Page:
Treasury bills in Nigeria – Treasury bills, often abbreviated as T-bills, are short-term debt instruments issued by the federal government to finance its short-term borrowing needs. They are typically issued with maturities of one year or less, although some countries may issue T-bills with longer maturities.
Here are a few key characteristics of Treasury bills:
Issuer: T-bills are issued by the government, specifically the treasury department or central bank of a country. In the United States, for example, T-bills are issued by the U.S. Department of the Treasury.
Risk: Treasury bills are generally considered to be low-risk investments because they are backed by the full faith and credit of the government. This means that there is an extremely low probability of default.
Maturity: T-bills have short maturities, typically ranging from a few days to one year. They are issued at a discount from their face value, and the investor receives the full face value upon maturity.
The difference between the purchase price and the face value represents the investor’s return or yield.
Fixed interest rate: Unlike bonds, T-bills do not pay periodic interest payments. Instead, they are sold at a discount to their face value, and the investor earns interest by receiving the full face value at maturity. The difference between the purchase price and the face value represents the interest earned.
Liquidity: T-bills are highly liquid investments, meaning they can be easily bought and sold in the secondary market before their maturity dates. This makes them attractive to investors who seek short-term, low-risk instruments.
Use as a benchmark: Treasury bills are often used as benchmarks for other short-term interest rates, serving as a reference point for determining the cost of borrowing and lending in the financial markets.
How treasury bills work in Nigeria
Treasury bills are short-term debt instruments issued by the Central Bank of Nigeria (CBN) on behalf of the Nigerian government.
They are one of the investment options available to individuals, banks, and institutional investors in Nigeria.
Here’s how treasury bills work in Nigeria:
Issuance: The CBN conducts regular auctions to issue treasury bills with varying maturities, typically 91-day, 182-day, and 364-day tenors. These auctions are open to authorized dealers, including banks and other financial institutions.
Auction Process: Authorized dealers submit bids specifying the amount they are willing to invest and the discount rate they desire. The discount rate represents the investor’s return, as treasury bills are sold at a discount to their face value.
Competitive and Non-competitive Bids: Investors can place competitive bids or non-competitive bids. Competitive bidders specify their desired discount rate and compete against other bidders.
Non-competitive bidders accept the average discount rate of successful competitive bids.
Allocation: The CBN reviews all bids and accepts the most competitive bids first until the desired amount is raised.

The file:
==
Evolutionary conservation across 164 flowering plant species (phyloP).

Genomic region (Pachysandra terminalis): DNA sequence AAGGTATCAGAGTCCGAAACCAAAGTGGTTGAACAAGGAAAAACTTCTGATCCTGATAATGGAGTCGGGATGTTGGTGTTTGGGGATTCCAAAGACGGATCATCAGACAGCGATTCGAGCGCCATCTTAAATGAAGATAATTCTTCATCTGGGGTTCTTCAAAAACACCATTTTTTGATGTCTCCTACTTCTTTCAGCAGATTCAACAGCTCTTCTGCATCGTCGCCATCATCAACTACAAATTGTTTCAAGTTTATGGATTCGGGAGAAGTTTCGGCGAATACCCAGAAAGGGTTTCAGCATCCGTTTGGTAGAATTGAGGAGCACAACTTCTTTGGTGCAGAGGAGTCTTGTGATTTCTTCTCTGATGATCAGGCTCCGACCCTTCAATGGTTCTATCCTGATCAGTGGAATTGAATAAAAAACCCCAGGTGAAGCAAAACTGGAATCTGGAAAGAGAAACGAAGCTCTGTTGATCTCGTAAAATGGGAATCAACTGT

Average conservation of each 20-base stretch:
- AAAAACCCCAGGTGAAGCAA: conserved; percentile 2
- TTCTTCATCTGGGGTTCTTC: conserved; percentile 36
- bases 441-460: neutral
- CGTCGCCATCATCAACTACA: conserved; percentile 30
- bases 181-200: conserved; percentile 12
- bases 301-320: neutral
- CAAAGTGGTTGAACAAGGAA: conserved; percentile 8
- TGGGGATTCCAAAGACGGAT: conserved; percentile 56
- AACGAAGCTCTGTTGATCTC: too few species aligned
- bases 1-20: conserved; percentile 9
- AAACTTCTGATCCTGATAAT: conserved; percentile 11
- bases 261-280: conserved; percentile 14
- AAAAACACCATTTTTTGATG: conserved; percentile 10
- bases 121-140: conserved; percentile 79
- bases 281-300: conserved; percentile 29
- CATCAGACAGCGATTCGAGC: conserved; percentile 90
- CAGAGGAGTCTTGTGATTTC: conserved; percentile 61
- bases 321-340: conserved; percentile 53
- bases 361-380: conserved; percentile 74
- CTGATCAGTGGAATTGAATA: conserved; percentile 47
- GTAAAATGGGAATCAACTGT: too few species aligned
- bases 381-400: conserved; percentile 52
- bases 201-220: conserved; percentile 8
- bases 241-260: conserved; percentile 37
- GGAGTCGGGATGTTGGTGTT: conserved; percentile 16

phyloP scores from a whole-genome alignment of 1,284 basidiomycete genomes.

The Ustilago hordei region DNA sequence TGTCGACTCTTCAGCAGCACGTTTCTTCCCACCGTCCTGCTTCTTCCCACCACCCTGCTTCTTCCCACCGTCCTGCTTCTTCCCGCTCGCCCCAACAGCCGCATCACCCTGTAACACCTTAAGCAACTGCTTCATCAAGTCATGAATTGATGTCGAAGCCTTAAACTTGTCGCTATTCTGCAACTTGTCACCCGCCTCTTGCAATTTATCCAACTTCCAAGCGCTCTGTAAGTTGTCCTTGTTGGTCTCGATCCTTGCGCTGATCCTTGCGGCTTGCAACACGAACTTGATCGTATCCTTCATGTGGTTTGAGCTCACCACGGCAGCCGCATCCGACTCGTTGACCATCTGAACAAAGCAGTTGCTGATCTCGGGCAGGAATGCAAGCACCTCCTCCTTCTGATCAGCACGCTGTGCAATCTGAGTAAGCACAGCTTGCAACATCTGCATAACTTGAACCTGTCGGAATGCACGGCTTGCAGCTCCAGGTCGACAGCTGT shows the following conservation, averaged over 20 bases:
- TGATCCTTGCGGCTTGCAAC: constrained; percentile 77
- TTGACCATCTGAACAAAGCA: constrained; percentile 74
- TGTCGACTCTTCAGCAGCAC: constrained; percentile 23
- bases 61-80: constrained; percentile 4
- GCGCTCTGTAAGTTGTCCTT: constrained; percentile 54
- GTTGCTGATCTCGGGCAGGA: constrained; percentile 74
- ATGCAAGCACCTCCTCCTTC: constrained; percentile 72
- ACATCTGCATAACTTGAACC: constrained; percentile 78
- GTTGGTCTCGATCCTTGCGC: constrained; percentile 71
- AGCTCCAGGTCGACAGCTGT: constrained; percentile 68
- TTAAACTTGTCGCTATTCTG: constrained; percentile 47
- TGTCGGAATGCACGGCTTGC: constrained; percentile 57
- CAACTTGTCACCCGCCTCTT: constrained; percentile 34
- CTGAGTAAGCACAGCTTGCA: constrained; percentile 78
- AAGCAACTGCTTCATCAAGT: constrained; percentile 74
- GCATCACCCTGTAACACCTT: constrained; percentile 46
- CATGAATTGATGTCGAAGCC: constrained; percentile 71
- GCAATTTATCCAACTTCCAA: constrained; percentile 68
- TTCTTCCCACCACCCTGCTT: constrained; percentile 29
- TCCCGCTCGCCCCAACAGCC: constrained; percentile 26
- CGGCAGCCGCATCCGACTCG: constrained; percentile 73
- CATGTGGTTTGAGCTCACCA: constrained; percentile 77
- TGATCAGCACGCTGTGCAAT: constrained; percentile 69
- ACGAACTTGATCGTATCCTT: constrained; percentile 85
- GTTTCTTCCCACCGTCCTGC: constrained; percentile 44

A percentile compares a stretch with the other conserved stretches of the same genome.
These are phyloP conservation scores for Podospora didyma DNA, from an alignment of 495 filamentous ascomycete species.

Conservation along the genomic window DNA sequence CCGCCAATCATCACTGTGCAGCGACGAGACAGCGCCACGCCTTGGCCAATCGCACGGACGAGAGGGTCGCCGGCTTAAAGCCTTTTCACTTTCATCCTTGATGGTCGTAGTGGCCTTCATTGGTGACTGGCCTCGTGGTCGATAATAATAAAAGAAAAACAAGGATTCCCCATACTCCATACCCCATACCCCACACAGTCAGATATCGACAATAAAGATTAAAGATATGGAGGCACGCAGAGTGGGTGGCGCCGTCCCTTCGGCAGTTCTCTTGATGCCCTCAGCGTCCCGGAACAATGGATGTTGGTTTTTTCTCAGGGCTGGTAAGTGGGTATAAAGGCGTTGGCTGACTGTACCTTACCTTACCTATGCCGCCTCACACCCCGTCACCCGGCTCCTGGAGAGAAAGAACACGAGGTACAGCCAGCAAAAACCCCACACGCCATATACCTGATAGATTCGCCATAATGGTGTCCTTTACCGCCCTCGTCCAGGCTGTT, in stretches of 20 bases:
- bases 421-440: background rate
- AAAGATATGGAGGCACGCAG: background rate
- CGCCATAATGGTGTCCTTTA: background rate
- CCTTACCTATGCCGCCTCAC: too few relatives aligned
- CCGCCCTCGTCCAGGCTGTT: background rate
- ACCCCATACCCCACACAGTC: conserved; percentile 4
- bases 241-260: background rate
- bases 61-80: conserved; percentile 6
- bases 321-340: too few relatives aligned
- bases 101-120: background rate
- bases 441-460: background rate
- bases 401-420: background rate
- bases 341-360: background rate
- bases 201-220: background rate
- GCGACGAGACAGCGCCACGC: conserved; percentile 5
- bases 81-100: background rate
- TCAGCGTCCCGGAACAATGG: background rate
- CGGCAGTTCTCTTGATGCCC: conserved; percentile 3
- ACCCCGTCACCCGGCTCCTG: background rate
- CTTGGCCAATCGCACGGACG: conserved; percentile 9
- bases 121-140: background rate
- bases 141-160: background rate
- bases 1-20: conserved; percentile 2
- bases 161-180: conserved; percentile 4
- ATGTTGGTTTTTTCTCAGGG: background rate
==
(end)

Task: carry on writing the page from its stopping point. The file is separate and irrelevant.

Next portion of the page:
Non-competitive bidders are allotted their desired investment amount. Successful bidders are issued treasury bills at the discount rate they specified.
Investment Period: Treasury bills have fixed investment periods corresponding to their maturities—91-day, 182-day, or 364-day. Investors hold the bills until maturity.
Interest and Returns: The return on treasury bills comes from the difference between the discounted purchase price and the face value paid at maturity.
For example, if an investor purchases a ₦1,000,000 treasury bill at a discount rate of 10%, they would pay ₦900,000 upfront and receive ₦1,000,000 at maturity, earning ₦100,000 (₦1,000,000 – ₦900,000) as interest.
Secondary Market Trading: Treasury bills can be traded on the secondary market before their maturity dates. Investors who wish to exit their investment early can sell their bills to other investors.
Liquidity: Treasury bills are considered relatively liquid investments. Investors can approach authorized dealers or the secondary market to sell their bills and convert them into cash before maturity.
Taxation: The interest earned on treasury bills is subject to withholding tax, which is currently set at 10%. This tax is deducted by the CBN before paying the investor’s returns.
Risk and Safety: Treasury bills are generally considered low-risk investments since they are backed by the Nigerian government. They are considered one of the safest investment options in the country.
Role of Treasury Bills in the Nigerian Economy
Treasury Bills play a significant role in the Nigerian economy as they are a crucial instrument used by the government to manage its short-term borrowing requirements, regulate the money supply, and control inflation.
Here are some key roles of Treasury Bills in the Nigerian economy:
Government Financing: The Nigerian government issues Treasury Bills as a way to finance its budget deficits. By selling these bills to investors, the government raises funds to meet its expenditure obligations, such as infrastructure development, social welfare programs, and public services.
Monetary Policy Tool: The Central Bank of Nigeria (CBN) utilizes Treasury Bills as a key instrument of monetary policy. Through open market operations, the CBN buys or sells these bills to influence the liquidity and money supply in the economy.
By adjusting the supply of Treasury Bills, the CBN can control inflation, manage interest rates, and stabilize the value of the national currency.
Risk-Free Investment: Treasury Bills are considered one of the safest investment options available in Nigeria. They are backed by the full faith and credit of the Nigerian government, making them virtually risk-free.
As a result, investors, including banks, pension funds, and individuals, consider Treasury Bills as a reliable avenue to preserve capital and earn guaranteed returns.
Liquidity Management: Treasury Bills help financial institutions, particularly banks, to manage their short-term liquidity needs.
Banks can invest their surplus funds in Treasury Bills, which provide a liquid and low-risk investment option.
This allows banks to maintain their required reserve ratios, meet their short-term obligations, and effectively manage their cash flows.
A benchmark for Pricing: Treasury Bills serve as a benchmark for pricing other short-term debt instruments in the Nigerian financial markets.
Their interest rates, which are determined through competitive auctions, influence the pricing of other money market instruments like commercial paper, certificates of deposit, and short-term loans.